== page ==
Tue 21 May, 2019

Scottish Greens West Scotland MSP Ross Greer was in Balloch with local residents today (20 May) to present over 53,000 objections- a record number for any planning application in Scottish history- to plans for a Flamingoland development on the shores ofLoch Lomond at Balloch.

Yorkshire-based company Flamingoland, best known for a theme park, want to turn around 50-acres of largely publicly owned land into a leisure resort, including a hotel, 125 woodland lodges, a water park and monorail. Most of the land is currently owned by Scottish Enterprise, a Scottish Government agency. It is covered by an exclusivity agreement between the agency and Flamingoland company ‘Iconic Leisure Ltd’, meaning the sale of the land depends on planning permission being given.

Scottish Greens MSP Ross Greer, whose region includes Loch Lomond, has given objectors the opportunity to comment via his website, and so far over 54, 555 individual objections have been lodged. The statutory deadline is tomorrow (21 May) but Loch Lomond and the Trossachs National Park- the planning authority responsible for deciding on the planning application- have indicated that comments will still be accepted after this date. [1]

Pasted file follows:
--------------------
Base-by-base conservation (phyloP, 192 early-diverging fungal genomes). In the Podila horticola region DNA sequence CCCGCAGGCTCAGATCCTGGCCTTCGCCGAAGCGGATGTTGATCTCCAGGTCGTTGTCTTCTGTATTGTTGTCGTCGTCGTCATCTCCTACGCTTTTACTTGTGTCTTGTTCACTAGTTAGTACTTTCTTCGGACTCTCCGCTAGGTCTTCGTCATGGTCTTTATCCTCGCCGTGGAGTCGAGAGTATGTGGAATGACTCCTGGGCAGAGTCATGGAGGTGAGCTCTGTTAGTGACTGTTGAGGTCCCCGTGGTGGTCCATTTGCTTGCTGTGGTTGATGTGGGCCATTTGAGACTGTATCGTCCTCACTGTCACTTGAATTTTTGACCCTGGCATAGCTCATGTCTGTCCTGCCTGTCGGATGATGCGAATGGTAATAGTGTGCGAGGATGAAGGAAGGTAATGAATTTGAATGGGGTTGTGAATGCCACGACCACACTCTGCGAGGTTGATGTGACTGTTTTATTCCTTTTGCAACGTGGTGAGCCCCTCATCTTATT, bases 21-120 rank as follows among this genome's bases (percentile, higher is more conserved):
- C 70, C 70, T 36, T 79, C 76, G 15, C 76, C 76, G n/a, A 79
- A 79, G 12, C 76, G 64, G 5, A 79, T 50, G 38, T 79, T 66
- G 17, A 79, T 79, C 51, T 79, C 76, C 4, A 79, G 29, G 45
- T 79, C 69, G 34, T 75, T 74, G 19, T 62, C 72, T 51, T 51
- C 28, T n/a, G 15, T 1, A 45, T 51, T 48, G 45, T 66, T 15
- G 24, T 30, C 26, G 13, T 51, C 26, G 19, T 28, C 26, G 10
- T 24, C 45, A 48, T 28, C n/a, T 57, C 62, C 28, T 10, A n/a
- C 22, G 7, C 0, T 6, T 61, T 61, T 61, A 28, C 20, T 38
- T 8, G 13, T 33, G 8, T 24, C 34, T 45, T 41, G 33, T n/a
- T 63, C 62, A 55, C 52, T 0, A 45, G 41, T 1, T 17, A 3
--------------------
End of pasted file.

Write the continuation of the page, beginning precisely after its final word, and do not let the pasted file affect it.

Objectors are concerned by the privatisation of public space as well as a number of devastating revelations in the developer’s own environmental impact assessment, including the destruction of ancient woodland, deaths of otters & red squirrels and pollution to running and standing water. Balloch residents have also raised concerns about traffic congestion and the impact on local infrastructure.

Ross Greer MSP said:

“Flamingoland Loch Lomond is now the most unpopular planning application in Scottish history and when you look at their proposals, it’s no surprise why. Local residents have been joined by people from across Scotland in saying that Loch Lomond’s world famous natural beauty should be protected, not sold off for the profit margins of a private developer.

“Time and time again, it’s only the Greens standing with communities when they fight to protect Scotland’s environment against corporate takeover and destruction. Our campaign to save Loch Lomond will continue until the National Park reject these plans and this threat is ended once and for all.”

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